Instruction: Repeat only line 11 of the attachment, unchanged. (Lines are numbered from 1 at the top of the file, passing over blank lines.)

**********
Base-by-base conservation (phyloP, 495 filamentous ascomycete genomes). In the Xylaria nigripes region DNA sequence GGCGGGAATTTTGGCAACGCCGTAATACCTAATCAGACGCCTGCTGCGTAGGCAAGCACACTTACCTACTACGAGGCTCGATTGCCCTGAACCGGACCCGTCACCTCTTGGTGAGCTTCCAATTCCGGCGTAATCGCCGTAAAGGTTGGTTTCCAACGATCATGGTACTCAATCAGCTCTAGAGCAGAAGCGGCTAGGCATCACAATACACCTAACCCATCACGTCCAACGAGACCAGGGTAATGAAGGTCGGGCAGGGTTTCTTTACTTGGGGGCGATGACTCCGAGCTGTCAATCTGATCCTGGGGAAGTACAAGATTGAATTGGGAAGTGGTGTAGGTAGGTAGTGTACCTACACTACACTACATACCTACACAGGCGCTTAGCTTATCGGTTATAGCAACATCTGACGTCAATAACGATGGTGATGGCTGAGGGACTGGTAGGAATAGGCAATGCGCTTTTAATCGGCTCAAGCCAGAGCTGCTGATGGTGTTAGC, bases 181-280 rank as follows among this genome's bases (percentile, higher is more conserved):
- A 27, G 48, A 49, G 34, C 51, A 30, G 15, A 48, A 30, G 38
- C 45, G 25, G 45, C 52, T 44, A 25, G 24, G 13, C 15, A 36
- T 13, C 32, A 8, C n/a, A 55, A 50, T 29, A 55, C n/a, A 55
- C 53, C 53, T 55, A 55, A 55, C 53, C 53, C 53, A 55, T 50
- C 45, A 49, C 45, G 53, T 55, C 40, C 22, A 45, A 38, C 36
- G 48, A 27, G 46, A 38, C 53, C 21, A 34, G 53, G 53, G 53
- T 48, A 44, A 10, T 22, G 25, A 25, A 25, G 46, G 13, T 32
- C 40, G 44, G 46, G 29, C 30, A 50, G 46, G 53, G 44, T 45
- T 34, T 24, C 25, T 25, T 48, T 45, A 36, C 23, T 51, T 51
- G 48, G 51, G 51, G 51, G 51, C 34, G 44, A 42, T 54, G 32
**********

- G 48, G 51, G 51, G 51, G 51, C 34, G 44, A 42, T 54, G 32